Blueberries from Maine

Berries Blueberries Close-Up Dew DropletsMaine is known as one of the most healthful states in the country, and perhaps it has the blueberry, Maine’s official state berry, to thank in large part.
Early settlers also cherished blueberries as a staple ingredient in foods and medicines. The first cultivated highbush blueberries were transplanted in the wild. Highbush berries are larger, growing on bushes that are 4-8 feet tall, and are relatively simple to pick by hand. In the wild, they prefer wet, boggy habitats. The wild lowbush blueberry is usually harvested using a blueberry rake, which was invented by a Mainer, Abijah Tabbut, in 1822.
The wild blueberry holds a special place in Maine’s agricultural history, first being harvested commercially from the 1840s. Both wild and cultivated types are currently thriving industries in the country; Maine produces 99% of all the blueberries in the country, which makes it the single largest producer of blueberries in the USA and the largest producer of wild blueberries in the world. They thrive in the naturally acid, low-fertility lands; cool, moist sea air; and challenging winters; and, since they’re native to Maine, are naturally resistant to many native pests. Several varieties ripen at different times throughout the summer, and will often stay ripe into early autumn. Wild blueberries require minimal management and are sweet and irresistibly delicious.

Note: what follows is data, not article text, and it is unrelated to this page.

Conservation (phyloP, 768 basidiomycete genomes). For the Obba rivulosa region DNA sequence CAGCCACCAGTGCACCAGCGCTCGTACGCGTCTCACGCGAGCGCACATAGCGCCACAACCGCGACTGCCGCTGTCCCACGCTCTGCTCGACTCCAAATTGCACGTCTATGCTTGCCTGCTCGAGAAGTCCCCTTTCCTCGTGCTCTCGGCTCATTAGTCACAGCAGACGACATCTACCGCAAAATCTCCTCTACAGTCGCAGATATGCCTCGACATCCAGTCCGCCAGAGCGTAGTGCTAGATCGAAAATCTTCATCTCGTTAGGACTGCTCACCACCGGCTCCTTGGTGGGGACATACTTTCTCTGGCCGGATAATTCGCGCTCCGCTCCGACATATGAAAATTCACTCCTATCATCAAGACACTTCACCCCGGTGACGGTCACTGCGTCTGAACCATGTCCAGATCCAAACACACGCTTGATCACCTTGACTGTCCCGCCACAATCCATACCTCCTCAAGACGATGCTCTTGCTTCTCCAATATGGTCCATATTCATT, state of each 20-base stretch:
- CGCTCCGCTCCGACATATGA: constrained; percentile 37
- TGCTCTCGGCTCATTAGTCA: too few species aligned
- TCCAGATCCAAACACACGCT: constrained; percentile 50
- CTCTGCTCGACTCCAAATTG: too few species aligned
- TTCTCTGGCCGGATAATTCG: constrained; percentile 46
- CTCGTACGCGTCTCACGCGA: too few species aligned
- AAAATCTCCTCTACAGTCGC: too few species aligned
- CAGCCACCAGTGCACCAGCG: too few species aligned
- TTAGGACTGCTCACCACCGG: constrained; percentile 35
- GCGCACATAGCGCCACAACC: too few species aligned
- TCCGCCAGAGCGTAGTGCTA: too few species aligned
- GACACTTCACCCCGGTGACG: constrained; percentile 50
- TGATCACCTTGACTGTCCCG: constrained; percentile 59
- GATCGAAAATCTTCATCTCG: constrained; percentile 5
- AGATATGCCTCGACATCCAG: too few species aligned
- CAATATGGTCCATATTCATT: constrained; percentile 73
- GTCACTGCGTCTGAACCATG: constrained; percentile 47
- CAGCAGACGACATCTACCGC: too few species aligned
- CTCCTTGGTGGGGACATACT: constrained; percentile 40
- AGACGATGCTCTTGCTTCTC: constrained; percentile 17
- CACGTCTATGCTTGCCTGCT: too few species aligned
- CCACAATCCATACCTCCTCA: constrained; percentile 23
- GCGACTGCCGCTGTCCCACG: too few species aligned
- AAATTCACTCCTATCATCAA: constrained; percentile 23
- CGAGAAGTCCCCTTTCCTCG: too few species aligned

Nowadays blueberries are one of Maine’s most important agricultural crops, which makes a contribution to the state’s economy to the tune of over $75 million annually. Moreover, because of new knowledge about the health and nutritional benefits of blueberries, there’s an increasing demand for both fresh and processed wild blueberries in the U.S. and abroad.
Based on Allen’s Wild Maine Blueberries,”For great taste and antioxidant power, there is no better option than a daily dose of wild blueberries. 1 half cup of wild blueberries delivers as much antioxidant power as four servings of additional antioxidant fruits and vegetables. And there is more good news: that the FDA has concluded that frozen fruits and vegetables are just as healthy as fresh and may even keep their nutritional value more.”

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